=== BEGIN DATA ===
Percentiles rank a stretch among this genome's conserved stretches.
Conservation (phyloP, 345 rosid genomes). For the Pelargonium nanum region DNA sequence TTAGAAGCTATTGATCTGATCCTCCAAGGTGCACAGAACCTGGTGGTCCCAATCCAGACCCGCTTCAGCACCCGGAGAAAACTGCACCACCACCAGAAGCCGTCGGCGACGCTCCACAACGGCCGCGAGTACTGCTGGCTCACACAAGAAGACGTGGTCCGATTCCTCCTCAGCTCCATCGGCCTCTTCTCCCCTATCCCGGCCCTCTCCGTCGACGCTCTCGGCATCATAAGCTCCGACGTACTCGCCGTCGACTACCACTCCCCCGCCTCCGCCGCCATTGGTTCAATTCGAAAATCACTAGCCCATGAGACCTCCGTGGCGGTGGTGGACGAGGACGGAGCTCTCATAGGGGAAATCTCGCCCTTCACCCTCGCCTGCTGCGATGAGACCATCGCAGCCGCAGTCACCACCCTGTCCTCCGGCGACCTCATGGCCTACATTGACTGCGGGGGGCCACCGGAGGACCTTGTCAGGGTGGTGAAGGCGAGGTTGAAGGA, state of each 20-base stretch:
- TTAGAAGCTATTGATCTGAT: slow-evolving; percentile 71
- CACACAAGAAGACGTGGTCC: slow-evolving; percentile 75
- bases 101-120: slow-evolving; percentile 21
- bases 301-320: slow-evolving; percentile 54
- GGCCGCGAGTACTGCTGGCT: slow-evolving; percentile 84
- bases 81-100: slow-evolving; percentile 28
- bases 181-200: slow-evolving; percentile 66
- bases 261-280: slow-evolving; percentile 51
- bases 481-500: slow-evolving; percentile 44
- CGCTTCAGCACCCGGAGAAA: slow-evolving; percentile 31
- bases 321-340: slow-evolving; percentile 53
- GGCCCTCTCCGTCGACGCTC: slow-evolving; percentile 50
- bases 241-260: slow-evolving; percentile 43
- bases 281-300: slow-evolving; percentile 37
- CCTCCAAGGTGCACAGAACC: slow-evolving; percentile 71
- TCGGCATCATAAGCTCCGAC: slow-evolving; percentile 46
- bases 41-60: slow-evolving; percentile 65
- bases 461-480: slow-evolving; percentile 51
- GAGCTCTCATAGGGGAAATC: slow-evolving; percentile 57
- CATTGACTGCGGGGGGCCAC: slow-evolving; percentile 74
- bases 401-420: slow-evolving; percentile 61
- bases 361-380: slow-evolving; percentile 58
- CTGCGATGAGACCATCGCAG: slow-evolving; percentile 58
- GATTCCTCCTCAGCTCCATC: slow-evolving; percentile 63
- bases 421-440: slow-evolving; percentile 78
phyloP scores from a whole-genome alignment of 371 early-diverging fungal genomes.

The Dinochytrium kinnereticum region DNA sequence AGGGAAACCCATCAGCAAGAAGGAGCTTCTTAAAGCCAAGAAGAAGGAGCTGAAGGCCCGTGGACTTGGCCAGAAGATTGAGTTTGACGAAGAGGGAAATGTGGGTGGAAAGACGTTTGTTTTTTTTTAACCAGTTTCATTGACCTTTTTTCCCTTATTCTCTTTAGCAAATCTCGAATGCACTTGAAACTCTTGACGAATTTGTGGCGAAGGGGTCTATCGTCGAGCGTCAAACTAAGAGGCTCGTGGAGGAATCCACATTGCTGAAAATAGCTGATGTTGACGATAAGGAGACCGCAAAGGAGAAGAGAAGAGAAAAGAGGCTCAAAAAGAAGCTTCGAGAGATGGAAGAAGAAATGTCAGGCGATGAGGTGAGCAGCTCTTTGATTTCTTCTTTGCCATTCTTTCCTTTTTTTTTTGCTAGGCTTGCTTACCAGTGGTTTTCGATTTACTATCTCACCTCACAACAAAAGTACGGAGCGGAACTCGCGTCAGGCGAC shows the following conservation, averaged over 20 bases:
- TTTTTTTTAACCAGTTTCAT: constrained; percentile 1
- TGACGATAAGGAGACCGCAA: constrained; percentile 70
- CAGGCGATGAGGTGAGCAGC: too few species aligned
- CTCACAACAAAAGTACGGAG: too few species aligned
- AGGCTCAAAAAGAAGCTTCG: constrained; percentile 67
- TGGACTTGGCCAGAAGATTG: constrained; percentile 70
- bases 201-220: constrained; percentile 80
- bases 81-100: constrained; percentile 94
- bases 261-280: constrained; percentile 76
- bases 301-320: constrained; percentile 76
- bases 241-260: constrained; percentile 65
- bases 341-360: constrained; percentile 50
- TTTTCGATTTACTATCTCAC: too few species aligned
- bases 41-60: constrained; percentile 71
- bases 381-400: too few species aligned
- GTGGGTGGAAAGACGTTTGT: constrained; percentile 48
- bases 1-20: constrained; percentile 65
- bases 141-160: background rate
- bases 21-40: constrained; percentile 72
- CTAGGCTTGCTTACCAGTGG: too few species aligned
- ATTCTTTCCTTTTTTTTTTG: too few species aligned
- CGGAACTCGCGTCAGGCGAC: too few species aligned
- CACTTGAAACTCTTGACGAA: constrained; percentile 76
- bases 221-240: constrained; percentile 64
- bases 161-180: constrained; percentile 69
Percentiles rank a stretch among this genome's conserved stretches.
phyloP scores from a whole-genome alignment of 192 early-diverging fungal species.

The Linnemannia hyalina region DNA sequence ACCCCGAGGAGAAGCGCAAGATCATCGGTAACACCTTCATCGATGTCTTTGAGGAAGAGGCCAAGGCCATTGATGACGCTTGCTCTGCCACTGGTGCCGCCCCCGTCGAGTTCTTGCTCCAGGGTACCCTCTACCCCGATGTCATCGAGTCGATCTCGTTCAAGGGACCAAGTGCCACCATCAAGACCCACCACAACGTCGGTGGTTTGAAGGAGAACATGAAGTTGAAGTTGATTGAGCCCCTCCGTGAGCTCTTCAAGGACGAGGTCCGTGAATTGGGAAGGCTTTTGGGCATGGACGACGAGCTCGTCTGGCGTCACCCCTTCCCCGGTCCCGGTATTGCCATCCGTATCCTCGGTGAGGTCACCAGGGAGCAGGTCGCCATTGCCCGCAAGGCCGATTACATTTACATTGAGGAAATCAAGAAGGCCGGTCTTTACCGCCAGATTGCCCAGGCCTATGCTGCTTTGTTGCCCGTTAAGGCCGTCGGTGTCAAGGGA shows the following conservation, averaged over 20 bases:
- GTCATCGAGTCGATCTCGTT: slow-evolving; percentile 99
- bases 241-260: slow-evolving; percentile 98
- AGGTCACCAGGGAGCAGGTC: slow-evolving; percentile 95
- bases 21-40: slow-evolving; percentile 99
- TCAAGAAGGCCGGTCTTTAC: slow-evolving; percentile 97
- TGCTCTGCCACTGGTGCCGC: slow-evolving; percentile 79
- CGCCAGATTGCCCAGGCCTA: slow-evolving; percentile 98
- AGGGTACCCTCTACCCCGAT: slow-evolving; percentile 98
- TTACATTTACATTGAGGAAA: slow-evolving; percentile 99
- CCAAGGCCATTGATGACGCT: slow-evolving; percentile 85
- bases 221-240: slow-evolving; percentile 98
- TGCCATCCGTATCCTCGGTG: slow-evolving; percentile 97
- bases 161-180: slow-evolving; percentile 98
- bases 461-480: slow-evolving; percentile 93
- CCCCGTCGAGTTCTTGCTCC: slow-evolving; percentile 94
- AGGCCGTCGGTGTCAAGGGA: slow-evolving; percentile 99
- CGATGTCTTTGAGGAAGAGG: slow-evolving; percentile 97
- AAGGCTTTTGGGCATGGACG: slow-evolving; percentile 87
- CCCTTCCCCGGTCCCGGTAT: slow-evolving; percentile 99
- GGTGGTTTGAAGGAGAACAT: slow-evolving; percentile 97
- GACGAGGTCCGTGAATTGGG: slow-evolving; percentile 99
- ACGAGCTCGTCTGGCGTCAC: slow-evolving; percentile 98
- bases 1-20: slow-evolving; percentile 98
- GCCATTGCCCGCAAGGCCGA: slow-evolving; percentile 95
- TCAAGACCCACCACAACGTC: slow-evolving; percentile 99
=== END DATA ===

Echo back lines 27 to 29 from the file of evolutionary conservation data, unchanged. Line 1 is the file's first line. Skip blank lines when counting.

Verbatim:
- bases 421-440: slow-evolving; percentile 78
phyloP scores from a whole-genome alignment of 371 early-diverging fungal genomes.

The Dinochytrium kinnereticum region DNA sequence AGGGAAACCCATCAGCAAGAAGGAGCTTCTTAAAGCCAAGAAGAAGGAGCTGAAGGCCCGTGGACTTGGCCAGAAGATTGAGTTTGACGAAGAGGGAAATGTGGGTGGAAAGACGTTTGTTTTTTTTTAACCAGTTTCATTGACCTTTTTTCCCTTATTCTCTTTAGCAAATCTCGAATGCACTTGAAACTCTTGACGAATTTGTGGCGAAGGGGTCTATCGTCGAGCGTCAAACTAAGAGGCTCGTGGAGGAATCCACATTGCTGAAAATAGCTGATGTTGACGATAAGGAGACCGCAAAGGAGAAGAGAAGAGAAAAGAGGCTCAAAAAGAAGCTTCGAGAGATGGAAGAAGAAATGTCAGGCGATGAGGTGAGCAGCTCTTTGATTTCTTCTTTGCCATTCTTTCCTTTTTTTTTTGCTAGGCTTGCTTACCAGTGGTTTTCGATTTACTATCTCACCTCACAACAAAAGTACGGAGCGGAACTCGCGTCAGGCGAC shows the following conservation, averaged over 20 bases: